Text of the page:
Every second, 63,000 people hit ‘search’ on Google. That’s 5.6 billion searches per day!

Some of these searches are no doubt high stakes — like right after an arrest.

While it can be tempting and even feel like you’re being proactive, it can have the opposite effect. This is because Google will pull information without any context, giving you the maximum potential sentence, including fines and jail time. This can panic you, potentially paralyzing you from taking important next steps in time to make a difference in your case.

Know this: it’s highly unlikely you’ll see anywhere near the maximum sentence, especially if it’s your first offense. Even if you’re Googling about crimes committed while on bail, your outcome is not going to be nearly as bad as your 3 am searches will make it seem.

Still, I understand why many clients do it. After all, who hasn’t been sick and Googled symptoms and panicked about a cancer or similar doomsday diagnosis?

For your peace of mind, let’s go over some real-life examples of why the reality of your sentence if convicted won’t be nearly as bad as a Google search will tell you it is.


What is the most common crime in California? Similar to this recent post on holiday crimes, they range from petty theft and simple drug possession to rape and homicide. Click on any of the links below for more information on that particular charge.

Let’s run down the maximum sentence for each of these as you’d likely see it on Google:

Robbery & Burglary: Serious felony offenses, especially in the first-degree, the maximum sentence for first-degree robbery without any other enhancements (like using a gun) is 3, 6, or 9 years while second-degree robbery is 2, 3, or 5 years in California State Prison. Assuming this is your first offense, a 2nd or 1st-degree robbery sentence is likely to be mitigated, meaning you’ll probably receive the lighter end of the three possible terms for robbery charges in California. First–degree burglary sentencing guidelines are 2, 4, or 6 years in California State Prison.  For more information about robbery and burglary, read this dedicated page on the subject.

Drug Possession & Drug Dealing: Simple possession and possession with intent to sell are two very different charges, but both can be scary to look up, especially if it’s your first offense and you’re not sure of the difference between the two and what to expect for possible jail time.

As outlined by California Health and Safety Code Section 11350, simple possession is a misdemeanor that carries a maximum one-year sentence and a fine of up to $1,000.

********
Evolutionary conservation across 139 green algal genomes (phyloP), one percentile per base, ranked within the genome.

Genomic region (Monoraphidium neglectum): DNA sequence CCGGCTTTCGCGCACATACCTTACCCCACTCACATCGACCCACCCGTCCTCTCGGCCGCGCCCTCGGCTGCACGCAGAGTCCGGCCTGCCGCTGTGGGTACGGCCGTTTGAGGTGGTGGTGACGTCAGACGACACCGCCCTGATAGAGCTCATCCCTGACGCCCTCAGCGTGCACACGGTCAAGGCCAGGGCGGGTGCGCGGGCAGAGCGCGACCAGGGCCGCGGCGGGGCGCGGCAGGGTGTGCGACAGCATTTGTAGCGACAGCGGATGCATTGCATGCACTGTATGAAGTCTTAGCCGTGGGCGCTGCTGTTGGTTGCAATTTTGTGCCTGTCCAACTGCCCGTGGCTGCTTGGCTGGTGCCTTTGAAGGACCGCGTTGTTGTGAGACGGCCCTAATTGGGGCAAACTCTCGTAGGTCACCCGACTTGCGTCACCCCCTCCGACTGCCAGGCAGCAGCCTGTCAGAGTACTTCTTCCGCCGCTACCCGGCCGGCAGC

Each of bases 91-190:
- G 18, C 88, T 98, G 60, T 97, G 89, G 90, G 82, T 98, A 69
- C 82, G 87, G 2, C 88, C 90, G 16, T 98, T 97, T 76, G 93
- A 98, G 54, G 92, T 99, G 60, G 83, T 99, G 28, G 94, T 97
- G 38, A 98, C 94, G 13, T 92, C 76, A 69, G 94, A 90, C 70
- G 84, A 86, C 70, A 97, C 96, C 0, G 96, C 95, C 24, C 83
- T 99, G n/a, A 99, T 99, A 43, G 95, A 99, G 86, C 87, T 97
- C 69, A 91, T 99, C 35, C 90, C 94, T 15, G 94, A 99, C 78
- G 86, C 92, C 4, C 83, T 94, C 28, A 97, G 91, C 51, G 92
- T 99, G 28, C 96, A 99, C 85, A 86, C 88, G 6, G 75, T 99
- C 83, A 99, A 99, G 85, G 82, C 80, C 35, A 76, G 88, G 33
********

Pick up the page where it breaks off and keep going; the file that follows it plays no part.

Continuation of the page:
The more serious of the two, possession of a controlled substance with intent to sell is a felony offense. California Health and Safety Code Section 11351 outlines possession with intent to sell jail time of up to 2, 3, or 4 years in jail and up to $20,000 in fines.

Domestic Violence & Assault/Battery: As covered on our dedicated assault and battery page, simple assault and simple battery are misdemeanor offenses. A simple misdemeanor assault is punishable by up to six months in county jail and/or $1,000, unless the assault is against certain government, medical and related authorities. (This could also result in a fee increase up to $2,000 and up to a year in jail.) A simple misdemeanor battery is punishable by up to six months in county jail and/or $2,000.

Because domestic violence cases are emotionally charged and incredibly complex, often involving children and other delicate considerations, read our page dedicated to domestic violence for more guidance on what to expect next and how to best prepare for what’s ahead in order to ensure your best possible outcome.

Sexual Assualt & RapeKnown as sexual battery, California Penal Code 243.3 outlines the many complex definitions that fall within sexual battery in various circumstances. Depending on all factors, the maximum jail time can be one year in a county jail and $2,000 fine OR up to 2,3, or 4 years in jail and $10,000. So, what is the punishment for California rape? As outlined in California Penal Code Section 261, rape carries with it up to 8 years in California State Prison and a $10,000 fine. 

Either way, my clients often come to me worried about ending up on the sex offender registry. California’s Megan’s Law website outlines the details on this registry and related information.

If you find yourself being wrongfully accused of rape after a night in which you believed there was mutual consent, please read this blog post, titled ‘Drunk Sex = Rape in California’.